After there being answers, I would like to give my own, rather generic and abstract perspective on this.
What are combinations done for?
Combinations involve a twofold effect for a single goal: They both keep the opponent busy and limit their own tactical options as they do not let them gain initiative and they call for the defense of one attack while opening the guard for another. The latter also involves the establishment of expectations regarding what comes next. Both aspects serve the goal of setting the opponent up for a hit that is able to penetrate their defense.
How can we transfer this insight into kick-only combinations?
Combinations work if they open a hole in the opponent's defense. For that, we can vary height, angle, and side of the attacks. It does not matter whether we actually carry through each attack or use feints, the important part is that our opponent reacts in a certain way.
For example, lets assume we do right roundhouse, right roundhouse, left roundhouse, front teep two or three times. This does two things: It attacks from different sides and angles, thus forces our opponent to shift their guard. Sometimes, for inexperienced fighters, this suffices to open a hole in their defense. But it also sets what is called a psychological anchor, ie. it establishes a certain rhythm and pattern that is expected. Now, if we suddenly break this pattern in the 3rd, or 5th time, like for example using the question mark kick instead of a front teep at the end, or a third right roundhouse instead of a left, there is a high chance our opponent will half-automatically follow the same rhythm and pattern as before, ie. they will fall for the trap.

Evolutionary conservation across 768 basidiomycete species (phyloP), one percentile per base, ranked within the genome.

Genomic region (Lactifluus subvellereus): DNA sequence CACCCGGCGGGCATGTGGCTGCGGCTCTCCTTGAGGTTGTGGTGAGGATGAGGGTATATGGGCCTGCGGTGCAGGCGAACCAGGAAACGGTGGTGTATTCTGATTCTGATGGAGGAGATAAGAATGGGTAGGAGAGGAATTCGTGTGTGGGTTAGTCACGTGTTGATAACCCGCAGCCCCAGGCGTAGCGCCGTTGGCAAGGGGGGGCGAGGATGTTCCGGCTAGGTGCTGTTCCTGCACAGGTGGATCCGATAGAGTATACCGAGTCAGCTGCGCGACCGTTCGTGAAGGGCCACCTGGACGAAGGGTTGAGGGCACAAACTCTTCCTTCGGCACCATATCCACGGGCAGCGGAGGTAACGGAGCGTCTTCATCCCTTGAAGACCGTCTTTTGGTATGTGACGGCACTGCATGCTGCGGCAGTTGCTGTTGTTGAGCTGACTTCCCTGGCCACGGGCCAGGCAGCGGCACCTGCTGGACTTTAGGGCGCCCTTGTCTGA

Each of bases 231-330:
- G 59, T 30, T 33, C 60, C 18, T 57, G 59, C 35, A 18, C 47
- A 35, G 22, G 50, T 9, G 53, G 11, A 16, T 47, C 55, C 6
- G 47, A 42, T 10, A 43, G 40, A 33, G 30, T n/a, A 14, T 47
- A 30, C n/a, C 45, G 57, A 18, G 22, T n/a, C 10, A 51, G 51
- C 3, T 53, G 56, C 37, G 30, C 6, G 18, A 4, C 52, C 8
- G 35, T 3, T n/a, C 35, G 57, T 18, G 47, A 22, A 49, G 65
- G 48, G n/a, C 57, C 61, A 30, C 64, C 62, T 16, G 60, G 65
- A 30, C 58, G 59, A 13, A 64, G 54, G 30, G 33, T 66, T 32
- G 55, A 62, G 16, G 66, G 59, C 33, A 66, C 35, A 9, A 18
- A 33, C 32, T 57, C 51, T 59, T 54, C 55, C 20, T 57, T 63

You could just as well vary your combinations each time, making yourself completely unpredictable. But truth be told, this a) is way more cognitively demanding for you and will probably lead to hesitation in between which lowers the effectiveness of your combination and b) is less effective the more experienced your opponent is. Accordingly, you best go with 2-4 presets that you have trained beforehand and vary the number of consecutive attacks with the same preset with occasional surprise variations like just described.
Long story short, the expectation is to use variations in directions, angles, rhythm, and technique to set your opponent up without letting them gain initiative in between. They should be busy and not know what comes next since that is what extends their reaction times. The options are limitless, even with this limited set of techniques.